THE VALLEY, Anguilla, Mar 14, 2012 (IPS) – When Hurricane Luis, a category four storm, lashed the tiny Caribbean island of Anguilla on Sep. 4, 1995, its forceful waves eroded all of the beaches, leaving vast areas of the shoreline carpeted with dead sea grass and debris torn from the coral reefs.
Four years later, Hurricane Lenny added to the woes, eroding coastal areas to a degree that they have never recovered from. The director of the Environmental Division, Karim V.D. Hodge, says the ongoing loss of coastline is hard evidence that Anguilla is being impacted by climate change.
“At Shoal Bay Beach, they have suffered significantly from groundswells over the last three years. One private business there has suffered severely. We’ve lost a good 30 feet of beach just from groundswells,” Hodge told IPS.
He points to what was once a beach in an area that houses a popular restaurant. It has been taken over by the sea.
“That used to be a good 30-feet spread of white sand. Now it’s pretty much lapping at her doorstep and the coconut trees are beginning to fall into the water,” Hodge said.
A wharf in the Cove Bay area on Anguilla’s southern coast has collapsed very close to the shoreline that was once a beach.
“Between Cove Bay and Maunday’s Bay, there used to be a 30- to 40- foot sand dune and that used to be the main road to get to get to Maunday’s Bay. The dune no longer exists, so that’s a concept of how significant the erosion was as a result of hurricanes and groundswells as well,” Hodge added.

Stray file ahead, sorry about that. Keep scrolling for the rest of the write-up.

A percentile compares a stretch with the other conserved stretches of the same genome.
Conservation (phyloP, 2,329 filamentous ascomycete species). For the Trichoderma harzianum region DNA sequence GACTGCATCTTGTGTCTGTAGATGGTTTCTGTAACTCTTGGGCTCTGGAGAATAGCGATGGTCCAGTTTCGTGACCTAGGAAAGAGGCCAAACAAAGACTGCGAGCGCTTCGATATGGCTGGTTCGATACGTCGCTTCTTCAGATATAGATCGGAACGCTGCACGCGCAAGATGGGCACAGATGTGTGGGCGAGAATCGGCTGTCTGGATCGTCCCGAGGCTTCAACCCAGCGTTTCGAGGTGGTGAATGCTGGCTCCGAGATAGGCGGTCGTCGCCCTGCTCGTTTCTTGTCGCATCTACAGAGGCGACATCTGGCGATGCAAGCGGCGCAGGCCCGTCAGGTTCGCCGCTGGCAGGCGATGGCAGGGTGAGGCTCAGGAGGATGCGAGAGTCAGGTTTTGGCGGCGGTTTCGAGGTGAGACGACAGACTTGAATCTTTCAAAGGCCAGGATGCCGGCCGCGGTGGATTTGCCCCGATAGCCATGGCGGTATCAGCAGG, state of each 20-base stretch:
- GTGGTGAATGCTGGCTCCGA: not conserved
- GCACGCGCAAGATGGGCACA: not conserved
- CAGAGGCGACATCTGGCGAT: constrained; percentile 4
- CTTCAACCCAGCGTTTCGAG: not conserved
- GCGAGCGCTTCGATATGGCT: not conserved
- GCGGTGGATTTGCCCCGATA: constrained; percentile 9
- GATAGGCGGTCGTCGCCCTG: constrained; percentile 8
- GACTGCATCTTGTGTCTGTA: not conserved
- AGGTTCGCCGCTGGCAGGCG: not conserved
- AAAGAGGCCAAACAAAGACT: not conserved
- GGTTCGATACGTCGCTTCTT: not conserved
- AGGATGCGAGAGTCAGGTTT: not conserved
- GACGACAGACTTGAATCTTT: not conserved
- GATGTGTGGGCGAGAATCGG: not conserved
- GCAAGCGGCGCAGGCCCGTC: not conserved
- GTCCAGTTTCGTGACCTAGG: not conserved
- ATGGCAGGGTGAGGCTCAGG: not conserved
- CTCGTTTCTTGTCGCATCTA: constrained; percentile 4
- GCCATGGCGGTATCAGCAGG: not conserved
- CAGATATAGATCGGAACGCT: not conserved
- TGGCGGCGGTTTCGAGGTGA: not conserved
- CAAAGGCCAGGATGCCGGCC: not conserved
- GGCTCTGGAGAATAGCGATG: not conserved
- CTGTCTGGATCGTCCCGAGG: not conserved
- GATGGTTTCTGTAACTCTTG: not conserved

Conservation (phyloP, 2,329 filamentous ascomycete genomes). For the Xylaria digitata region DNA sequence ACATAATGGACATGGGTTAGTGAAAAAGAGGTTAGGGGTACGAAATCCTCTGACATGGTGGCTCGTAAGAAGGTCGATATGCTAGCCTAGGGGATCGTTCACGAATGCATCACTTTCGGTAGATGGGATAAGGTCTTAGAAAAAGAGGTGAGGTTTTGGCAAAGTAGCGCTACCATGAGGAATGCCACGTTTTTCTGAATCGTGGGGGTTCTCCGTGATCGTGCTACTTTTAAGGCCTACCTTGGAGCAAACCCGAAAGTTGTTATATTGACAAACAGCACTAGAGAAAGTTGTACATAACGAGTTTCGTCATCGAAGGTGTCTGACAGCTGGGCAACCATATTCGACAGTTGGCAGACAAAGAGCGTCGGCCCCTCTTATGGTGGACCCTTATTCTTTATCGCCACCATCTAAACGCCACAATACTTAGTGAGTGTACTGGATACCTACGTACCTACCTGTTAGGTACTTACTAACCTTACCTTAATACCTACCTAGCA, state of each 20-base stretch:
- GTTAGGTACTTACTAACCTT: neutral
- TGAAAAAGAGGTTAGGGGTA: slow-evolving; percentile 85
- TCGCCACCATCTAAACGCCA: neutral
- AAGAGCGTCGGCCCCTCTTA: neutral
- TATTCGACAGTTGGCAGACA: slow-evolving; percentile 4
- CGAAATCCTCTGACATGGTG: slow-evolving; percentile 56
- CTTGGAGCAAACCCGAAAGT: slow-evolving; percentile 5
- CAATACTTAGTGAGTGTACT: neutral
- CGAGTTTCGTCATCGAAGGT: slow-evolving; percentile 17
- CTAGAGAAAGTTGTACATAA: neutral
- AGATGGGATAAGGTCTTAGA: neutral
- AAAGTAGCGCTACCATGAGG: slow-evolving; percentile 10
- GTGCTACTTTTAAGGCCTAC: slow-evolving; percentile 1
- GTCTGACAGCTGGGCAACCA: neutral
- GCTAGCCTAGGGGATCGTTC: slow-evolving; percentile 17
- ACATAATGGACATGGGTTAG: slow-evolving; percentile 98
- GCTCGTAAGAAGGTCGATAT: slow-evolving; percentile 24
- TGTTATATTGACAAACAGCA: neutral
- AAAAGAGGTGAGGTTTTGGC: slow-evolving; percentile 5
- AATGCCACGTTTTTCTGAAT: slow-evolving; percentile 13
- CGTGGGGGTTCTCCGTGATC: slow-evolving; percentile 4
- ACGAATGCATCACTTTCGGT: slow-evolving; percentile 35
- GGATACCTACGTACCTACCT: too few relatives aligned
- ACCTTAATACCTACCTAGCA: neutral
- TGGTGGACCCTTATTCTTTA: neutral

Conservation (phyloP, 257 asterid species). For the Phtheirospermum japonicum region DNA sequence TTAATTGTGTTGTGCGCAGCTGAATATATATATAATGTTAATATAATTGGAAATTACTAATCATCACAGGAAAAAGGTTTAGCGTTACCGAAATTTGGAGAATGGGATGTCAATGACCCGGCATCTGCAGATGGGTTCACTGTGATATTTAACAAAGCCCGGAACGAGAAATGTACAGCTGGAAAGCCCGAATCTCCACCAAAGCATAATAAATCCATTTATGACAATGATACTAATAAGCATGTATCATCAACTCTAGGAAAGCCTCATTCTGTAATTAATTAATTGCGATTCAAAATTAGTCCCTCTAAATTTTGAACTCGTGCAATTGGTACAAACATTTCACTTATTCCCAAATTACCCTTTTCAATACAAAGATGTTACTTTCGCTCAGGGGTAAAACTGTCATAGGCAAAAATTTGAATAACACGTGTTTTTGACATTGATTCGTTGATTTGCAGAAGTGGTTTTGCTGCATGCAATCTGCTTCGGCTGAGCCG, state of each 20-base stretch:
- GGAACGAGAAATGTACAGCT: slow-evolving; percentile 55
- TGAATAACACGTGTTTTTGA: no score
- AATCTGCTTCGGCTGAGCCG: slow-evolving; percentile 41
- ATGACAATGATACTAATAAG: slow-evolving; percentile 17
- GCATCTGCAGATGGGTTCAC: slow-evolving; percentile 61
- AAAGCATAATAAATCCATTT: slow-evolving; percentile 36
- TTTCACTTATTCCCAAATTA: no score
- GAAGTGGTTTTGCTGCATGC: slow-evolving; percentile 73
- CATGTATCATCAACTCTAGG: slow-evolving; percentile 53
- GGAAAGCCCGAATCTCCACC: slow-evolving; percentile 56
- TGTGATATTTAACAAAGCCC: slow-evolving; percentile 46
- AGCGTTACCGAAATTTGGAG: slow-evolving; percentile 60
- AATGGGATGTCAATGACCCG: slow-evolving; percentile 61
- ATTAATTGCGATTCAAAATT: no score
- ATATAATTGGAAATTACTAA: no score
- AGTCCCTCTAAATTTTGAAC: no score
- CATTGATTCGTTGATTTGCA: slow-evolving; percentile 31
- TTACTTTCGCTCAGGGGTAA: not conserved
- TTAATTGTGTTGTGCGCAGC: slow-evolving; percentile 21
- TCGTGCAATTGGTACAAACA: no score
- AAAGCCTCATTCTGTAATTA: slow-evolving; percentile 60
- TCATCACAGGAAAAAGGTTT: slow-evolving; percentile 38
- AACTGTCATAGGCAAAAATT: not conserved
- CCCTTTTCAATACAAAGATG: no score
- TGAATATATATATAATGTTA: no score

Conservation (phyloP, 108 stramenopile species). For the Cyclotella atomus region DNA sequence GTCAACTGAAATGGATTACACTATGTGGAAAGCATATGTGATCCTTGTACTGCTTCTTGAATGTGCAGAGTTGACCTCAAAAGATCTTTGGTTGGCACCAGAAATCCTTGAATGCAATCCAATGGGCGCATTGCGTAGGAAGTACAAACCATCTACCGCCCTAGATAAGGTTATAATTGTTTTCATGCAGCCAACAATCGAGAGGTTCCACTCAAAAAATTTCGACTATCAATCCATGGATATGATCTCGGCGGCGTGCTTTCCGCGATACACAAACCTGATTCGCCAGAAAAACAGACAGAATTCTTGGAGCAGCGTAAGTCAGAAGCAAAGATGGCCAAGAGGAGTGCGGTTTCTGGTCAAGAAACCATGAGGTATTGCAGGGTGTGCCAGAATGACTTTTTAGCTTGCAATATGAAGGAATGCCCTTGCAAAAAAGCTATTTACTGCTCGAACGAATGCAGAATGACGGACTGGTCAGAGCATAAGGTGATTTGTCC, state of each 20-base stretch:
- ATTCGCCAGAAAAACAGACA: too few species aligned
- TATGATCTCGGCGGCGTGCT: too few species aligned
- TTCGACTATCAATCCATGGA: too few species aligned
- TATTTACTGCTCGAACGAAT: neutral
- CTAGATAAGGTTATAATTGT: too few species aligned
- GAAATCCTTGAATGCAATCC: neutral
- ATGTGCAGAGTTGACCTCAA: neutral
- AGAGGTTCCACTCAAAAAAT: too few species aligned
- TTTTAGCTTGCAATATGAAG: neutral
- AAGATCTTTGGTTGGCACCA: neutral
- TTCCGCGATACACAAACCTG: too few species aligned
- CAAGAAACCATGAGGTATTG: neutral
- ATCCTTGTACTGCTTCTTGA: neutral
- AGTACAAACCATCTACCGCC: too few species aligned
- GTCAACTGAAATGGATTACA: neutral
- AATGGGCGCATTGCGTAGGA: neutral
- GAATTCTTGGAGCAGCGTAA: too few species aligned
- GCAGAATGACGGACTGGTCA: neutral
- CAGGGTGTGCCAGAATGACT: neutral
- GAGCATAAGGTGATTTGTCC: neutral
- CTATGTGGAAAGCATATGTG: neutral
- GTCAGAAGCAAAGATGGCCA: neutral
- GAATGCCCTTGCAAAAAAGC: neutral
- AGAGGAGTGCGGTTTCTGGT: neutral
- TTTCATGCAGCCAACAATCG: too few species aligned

A report by the U.N. Educational, Scientific and Cultural Organisation (UNESCO), titled “Environment and coastal development in coastal regions and in Small Islands“, notes that like most of its neighbours in the English-speaking Caribbean, Anguilla’s beaches are essential to its social, economic and environmental well-being.
They serve to protect coastal lands from wave action, especially during hurricanes; provide an important recreational resource for tourists and local residents; and provide habitats for coastal plants and animals, including nesting sites for sea turtles.
They are also a source of fine aggregate for construction, and an aesthetically pleasing – and culturally important – part of the environment.
But with beach erosion an ever-growing cause for concern and climate change further exacerbating the situation, the tiny 91-square-mile British Overseas Territory with a population of 15,000 has been fighting back on two fronts – through training and the development of a climate change policy.
“We’ve ensured that we have the human resource skills,” Hodge said. “We’ve anticipated this, so the government was proactive. They trained some staff within the department of environment with the skillsets – (a) coastal engineer, another person trained in coastal management and climate change and sustainable development issues.
“That’s from the human resource aspect, but we are also looking at getting financial resources to assist us in terms of doing research, to collect the data that would help us to address those coastal challenges.”
A climate change policy for the island was drafted following national consultations held between 2008 and 2010. It is now awaiting Cabinet approval.